Change of Mood
As the war dragged on and the mood of the masses began to grow restive, the situation of the Party began to change, slowly at first, and then with increasing rapidity. For the first time opportunities began to open up for the revolutionaries. The beginning of the war saw the revolutionary movement in the wilderness. For the first two years, the possibilities were negligible. The arrest and trial of the Duma fraction removed one of the few remaining possibilities for legal activity. Those trade unions that were not banned were placed under strict police surveillance. Most workers’ cultural and educational centres were shut down. Those who went on strike were handed over to the police who usually made sure they were sent to the front with a letter that usually ensured they did not return. Most worker activists were in jail or in hiding. The Party’s forces were reduced to a minimum expression. The masses had their heads down. A few illegal papers were produced inside Russia, like the Petrograd Proletarsky Golos of which four issues appeared at long intervals.
According to the Istoriya, (Istoriya KPSS, vol. 2, p. 547.) the Bolsheviks at this time had organisations in 29 towns and cities: Petersburg, Moscow, Kharkov, Yekaterinoslav, Kiev, Makayevsk, Samara, Saratov, Ryazan, Nizhny Novgorod, Rostov-on-Don, Odessa, Yekaterinodar, Baku, Tiflis, Ivanovo-Voznesensk, Tula, Orekhovo, Zuyevo, Tver, Gomel, Vyazma, Revel, Narva, Yureva, Irkutsk, Zlataust, Yekaterinburg and Orenburg. But it gives no details. It is possible that, at one time or another, small groups could have existed in all of these places and more. The Istoriya calculates that the Bolsheviks at different times would have had a presence in over 200 different places. This may well be an exaggeration. But, in any case, under the prevailing conditions, their existence would, in most instances, have been precarious and fleeting. Only the Latvian Social Democrats, with their tradition of tight organisation, seem to have been able to produce a regular paper in the underground. The other papers had, at best, a fleeting existence. In the war years, 11 different illegal papers saw the light of day, but their sum total amounted to only 17 issues. The Letts, on the other hand, produced 26 issues, no less, in the Latvian language with an impressive run of 80,000 and, in addition, produced journals in Lithuanian and Estonian. But this was quite exceptional.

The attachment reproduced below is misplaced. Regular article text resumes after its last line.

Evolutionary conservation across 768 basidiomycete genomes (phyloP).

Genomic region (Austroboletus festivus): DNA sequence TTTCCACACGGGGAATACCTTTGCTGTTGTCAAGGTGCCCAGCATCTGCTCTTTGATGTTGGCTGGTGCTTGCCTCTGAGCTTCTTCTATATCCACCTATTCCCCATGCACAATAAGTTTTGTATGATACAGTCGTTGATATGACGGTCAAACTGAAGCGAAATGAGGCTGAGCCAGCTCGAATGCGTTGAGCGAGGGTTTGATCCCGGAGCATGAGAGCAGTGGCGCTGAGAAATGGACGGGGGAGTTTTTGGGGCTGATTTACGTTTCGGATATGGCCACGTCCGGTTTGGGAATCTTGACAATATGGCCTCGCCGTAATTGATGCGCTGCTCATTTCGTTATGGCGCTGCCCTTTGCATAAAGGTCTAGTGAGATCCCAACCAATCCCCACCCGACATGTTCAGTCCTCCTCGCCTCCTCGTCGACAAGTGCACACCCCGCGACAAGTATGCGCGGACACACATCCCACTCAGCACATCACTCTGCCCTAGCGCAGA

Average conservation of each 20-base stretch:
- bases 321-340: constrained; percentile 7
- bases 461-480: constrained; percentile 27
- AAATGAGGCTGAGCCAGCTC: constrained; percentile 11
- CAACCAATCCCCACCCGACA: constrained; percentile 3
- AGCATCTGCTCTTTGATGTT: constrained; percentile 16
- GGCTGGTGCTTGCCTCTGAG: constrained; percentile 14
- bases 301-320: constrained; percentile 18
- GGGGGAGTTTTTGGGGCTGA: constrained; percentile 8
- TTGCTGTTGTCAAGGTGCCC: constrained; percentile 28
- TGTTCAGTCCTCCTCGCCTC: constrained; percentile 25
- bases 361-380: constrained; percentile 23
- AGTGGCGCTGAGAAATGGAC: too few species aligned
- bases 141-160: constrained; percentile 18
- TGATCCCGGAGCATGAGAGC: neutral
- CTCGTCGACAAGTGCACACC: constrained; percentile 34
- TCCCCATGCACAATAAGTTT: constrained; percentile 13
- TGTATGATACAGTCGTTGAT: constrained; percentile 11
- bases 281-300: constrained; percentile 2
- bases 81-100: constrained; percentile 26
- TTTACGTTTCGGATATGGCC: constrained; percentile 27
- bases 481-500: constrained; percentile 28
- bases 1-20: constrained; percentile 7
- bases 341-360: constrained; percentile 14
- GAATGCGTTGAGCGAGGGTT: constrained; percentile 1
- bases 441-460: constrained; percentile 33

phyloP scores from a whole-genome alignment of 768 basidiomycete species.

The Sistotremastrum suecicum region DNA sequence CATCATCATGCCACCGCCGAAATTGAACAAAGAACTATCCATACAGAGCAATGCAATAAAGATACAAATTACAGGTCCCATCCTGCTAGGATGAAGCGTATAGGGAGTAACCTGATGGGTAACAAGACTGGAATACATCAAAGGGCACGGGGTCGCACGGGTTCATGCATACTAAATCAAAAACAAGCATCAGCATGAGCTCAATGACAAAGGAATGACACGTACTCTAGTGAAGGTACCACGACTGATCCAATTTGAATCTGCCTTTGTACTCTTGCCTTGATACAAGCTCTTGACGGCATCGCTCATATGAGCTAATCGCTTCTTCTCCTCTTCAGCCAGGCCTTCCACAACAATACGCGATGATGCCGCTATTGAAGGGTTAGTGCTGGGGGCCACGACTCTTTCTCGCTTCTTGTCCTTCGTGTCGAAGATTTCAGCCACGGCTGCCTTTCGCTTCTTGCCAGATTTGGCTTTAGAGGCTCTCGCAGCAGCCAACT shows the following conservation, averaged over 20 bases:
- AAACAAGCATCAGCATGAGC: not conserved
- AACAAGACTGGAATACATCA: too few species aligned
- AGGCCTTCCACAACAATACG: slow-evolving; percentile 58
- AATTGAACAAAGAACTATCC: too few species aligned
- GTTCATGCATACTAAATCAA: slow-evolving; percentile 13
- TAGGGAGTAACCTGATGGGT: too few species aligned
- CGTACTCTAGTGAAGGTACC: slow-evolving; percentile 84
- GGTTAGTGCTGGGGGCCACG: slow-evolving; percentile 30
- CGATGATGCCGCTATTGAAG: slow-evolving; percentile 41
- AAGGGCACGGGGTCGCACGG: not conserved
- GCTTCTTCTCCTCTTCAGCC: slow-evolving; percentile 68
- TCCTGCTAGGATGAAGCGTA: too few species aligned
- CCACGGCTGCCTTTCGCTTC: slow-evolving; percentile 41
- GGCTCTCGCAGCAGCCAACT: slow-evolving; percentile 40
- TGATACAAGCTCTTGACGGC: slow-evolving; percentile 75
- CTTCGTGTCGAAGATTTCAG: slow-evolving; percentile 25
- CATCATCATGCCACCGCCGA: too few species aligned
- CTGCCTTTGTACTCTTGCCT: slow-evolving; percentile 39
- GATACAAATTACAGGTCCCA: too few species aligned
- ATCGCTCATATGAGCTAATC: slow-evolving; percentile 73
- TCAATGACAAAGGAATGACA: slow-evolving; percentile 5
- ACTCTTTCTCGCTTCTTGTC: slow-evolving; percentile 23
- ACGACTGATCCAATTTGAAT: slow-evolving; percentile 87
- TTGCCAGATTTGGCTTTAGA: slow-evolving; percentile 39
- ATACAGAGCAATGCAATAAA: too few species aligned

A report from the city of Tver gives us a glimpse of the kind of situation that must have been prevalent in most of the provincial party organisations:
A city committee was elected as early as the autumn meeting of local party workers in 1915, but it was only able to resume active work in March 1916 when a group of new party workers arrived to assist the ailing committee. Discussion-group activity was promptly set in motion but there was no coordination in the work for the lack of a centre. The committee did not disband but did nothing. The strikes which broke out in the second half of April ended in a victory for the workers at two undertakings. The strike movement ended at the end of May with the rout of the organisation. Over that period the organisation had managed to issue three leaflets on the war, the War Industries Committees, and May Day. Work was resumed at the beginning of June. A new centre was formed and a plan of work was drawn up (the main point lay in stepping up agitation). Work was made harder by the fact that no people remained at the centre who were rich in knowledge and experience. Discussion-group work had not ceased even by September.
From these lines it is clear that the party organisation in Tver only really began to function towards the end of 1915. Even then, it must have been very small (no figures for membership are given) and more of a discussion circle than anything else. Most of the members lacked the experience and political level to make much of an impact, and the very existence of the leading committee was tenuous. A similar picture emerges in a report from the Nizhny-Novgorod area. Here figures are given for membership (between 150 and 200). There were four circles active on the outskirts and a further 14 in the factory districts, with two committees in charge of the different areas. Here the work seems to have been on a sounder basis than in Tver. Even so, there was a “dreadful shortage of literature”.